It’s a big yes to ‘Nope’

It’s a big yes to ‘Nope’

Fatmata Sesay, Production Manager

Over the past five years, Jordan Peele has made a name for himself in the world of directing. The movie “Get Out” took the world by storm by combining horror with an examination of serious societal issues of race. His subsequent film “US” continued to teach lessons on race and society in a horrifying manner. These two standout movies from Peele left his viewers yearning for more. After the announcement of his newest movie “Nope” this past February, his “stans” were counting down the days until its July 22 release date.

As a lover of both “Get Out” and “US,” I was very excited to watch “Nope.” Jordan Peele has left a long- lasting impression on me, and I’m willing to watch anything with his name on it. Peele loves to give his audience just enough context to keep them interested but leaves out the perfect amount of information to keep them slightly disoriented and scared.

The movie follows siblings Emerald and OJ Haywood, successors to their late father’s horse-wrangling business. After the sudden passing of their father, the siblings are left to fend for themselves against mounting bills and the paranormal activity happening in the sky above their home. The Haywoods team up with Angel, their local, nosy tech geek, to catch the UFO on camera and hopefully reap the financial benefits of publishing clear UFO activity. In the meantime, their former-child- star, carnival-owner neighbor tries to film the UFO activity, too.

The first two films Peele directed had a story and a message that I was able to figure out and walk out with immediately, but after watching “Nope” I felt confused and was left with a lot of questions. What was the point of Gordy? Was a huge balloon all it took? What did I just watch? And most importantly, did OJ and Emerald get on Opera?

However, after ruminating on the plot, characters, and themes of the movie, I was able to parse out some personal and societal takeaways—and come away with even more respect for Peele as a director. The biggest takeaways were the personal impacts of money and capitalism, as well as the idea of stepping back and looking away from an immediate spectacle, which in “Nope” is the UFO (or as the movie adamantly calls it, the UAP). After observing the UFO, Ricky, the carnival owner, immediately plans to monetize the phenomenon. He hosts an event where his children dress up as aliens and sell alien plushies, and he even attempts to sacrifice a horse in the name of this event. In the end, this money grab costs him his life and the lives of everyone at the event. Ricky’s character is one of the most compelling because he embodies capitalism and the human desire to tame the unknown.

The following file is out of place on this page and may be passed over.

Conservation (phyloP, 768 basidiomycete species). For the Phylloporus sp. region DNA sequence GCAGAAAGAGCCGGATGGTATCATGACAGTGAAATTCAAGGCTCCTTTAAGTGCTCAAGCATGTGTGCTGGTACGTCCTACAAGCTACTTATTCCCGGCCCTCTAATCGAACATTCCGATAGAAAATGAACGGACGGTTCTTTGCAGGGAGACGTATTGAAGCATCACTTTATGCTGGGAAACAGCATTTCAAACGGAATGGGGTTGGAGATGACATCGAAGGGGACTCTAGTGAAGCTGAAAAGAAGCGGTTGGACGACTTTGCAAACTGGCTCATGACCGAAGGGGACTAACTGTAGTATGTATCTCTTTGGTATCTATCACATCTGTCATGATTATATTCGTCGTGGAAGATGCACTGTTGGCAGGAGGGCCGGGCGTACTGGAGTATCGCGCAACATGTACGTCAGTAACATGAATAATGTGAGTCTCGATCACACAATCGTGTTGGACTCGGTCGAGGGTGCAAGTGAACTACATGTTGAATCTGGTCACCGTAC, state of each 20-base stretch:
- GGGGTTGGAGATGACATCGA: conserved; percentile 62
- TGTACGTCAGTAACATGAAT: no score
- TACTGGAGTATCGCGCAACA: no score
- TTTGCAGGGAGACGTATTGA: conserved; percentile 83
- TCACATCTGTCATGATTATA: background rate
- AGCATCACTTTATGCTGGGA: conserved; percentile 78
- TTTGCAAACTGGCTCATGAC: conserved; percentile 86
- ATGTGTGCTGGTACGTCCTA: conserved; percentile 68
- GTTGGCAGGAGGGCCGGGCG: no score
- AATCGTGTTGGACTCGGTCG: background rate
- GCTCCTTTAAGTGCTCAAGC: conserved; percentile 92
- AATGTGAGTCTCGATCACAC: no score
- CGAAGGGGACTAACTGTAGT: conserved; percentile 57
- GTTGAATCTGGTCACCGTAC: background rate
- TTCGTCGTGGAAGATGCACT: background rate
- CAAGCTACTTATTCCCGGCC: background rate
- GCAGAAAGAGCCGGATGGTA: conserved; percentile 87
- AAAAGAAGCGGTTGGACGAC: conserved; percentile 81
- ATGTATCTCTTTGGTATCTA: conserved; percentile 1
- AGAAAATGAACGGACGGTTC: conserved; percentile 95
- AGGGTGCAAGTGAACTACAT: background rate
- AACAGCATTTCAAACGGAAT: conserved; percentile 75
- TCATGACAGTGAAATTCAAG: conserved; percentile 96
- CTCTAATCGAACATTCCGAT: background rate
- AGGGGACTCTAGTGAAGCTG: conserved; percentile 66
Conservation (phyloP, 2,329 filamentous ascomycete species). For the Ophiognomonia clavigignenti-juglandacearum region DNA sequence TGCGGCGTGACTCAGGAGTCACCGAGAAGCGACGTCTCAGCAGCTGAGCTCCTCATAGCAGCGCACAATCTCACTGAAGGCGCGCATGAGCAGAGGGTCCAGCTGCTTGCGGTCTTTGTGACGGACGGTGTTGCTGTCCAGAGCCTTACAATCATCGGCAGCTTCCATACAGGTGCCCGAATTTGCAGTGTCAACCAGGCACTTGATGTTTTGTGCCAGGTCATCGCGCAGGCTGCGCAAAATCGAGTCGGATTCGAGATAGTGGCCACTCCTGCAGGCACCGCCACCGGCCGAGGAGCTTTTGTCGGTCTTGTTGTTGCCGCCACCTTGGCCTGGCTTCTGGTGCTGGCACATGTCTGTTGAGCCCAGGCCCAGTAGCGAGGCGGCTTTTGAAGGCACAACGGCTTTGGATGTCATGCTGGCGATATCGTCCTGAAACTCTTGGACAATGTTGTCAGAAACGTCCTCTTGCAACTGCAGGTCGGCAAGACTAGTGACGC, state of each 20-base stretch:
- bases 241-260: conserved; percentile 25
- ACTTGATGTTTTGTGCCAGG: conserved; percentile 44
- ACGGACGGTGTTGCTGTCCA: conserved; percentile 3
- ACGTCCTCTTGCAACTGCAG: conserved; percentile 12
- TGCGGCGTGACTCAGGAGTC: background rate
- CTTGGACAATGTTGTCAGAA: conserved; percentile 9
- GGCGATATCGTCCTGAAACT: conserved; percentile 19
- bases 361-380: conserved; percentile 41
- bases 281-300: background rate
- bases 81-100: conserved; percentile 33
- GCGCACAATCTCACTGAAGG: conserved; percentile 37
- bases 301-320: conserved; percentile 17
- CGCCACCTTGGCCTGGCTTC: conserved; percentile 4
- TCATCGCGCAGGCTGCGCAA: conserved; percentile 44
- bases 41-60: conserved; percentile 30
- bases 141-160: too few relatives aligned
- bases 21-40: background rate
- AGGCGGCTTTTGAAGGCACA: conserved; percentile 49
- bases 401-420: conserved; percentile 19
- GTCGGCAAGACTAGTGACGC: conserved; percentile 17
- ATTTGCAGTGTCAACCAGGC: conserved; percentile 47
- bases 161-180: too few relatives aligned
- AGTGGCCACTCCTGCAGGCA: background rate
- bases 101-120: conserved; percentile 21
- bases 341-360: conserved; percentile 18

These concepts and ideas surrounding Ricky mainly stem from the introduction of Gordy, the monkey. The movie’s cold-open consists of a flashback to Ricky’s last day as a child actor. In this scene we meet Gordy, the star of the day- time sitcom “Gordy’s Home.” Later in the movie, we witness the whole scene from Ricky’s past. After getting spooked by the loud sounds on the set of his show, Gordy went berserk and attacked anyone who looked at him. The only person who walked off that set alive was Ricky, the one person who didn’t look Gordy in the eye. He was so mesmerized by a mysteriously levitating shoe in the middle of the set that he was unable to look at the true spectacle in front of him—Gordy’s rampage—and that saved his life. Now, about 20 years later, Ricky has succumbed to being drawn in by the spectacle directly in front of him.

While he used Ricky’s character to convey the intersection of money and ego, Peele was also able to subtly but effectively depict the Haywood siblings as run by grief, yet still chasing money. Emerald Haywood is like Ricky in the sense that her goal with the UFO was to make money, but her intentions weren’t clouded by ego in the same way. She was motivated by the desire to maintain her family legacy and tradition. OJ, on the other hand, always stood apart from the others. In contrast to the idea of the spectacle and all the attention that comes with it, he is very reserved. While the UFO warps technology, he uses a flip phone and rides a horse. Everything about OJ goes against the film’s major ideas and allows him to play a serious yet comedic role throughout the tense moments.

Peele’s directing style leaves his audience wanting to know more and craving a deep understanding that they know they can uncover with reflection. After doing my own personal deep dive into the film, I was able to uncover the answers to almost all of the questions I had upon my first watch, while also garnering even more respect for Peele as a storyteller and as a director. Jordan Peele is an amazing director who goes into every film with a vision, and it shows. He puts thought and energy into every scene, every edit, every joke, and every character, and is changing the game for horror movies and movies in general. “Nope” wasn’t as easy as Peele’s first two movies to understand, but it is well worth the extra time needed for reflection.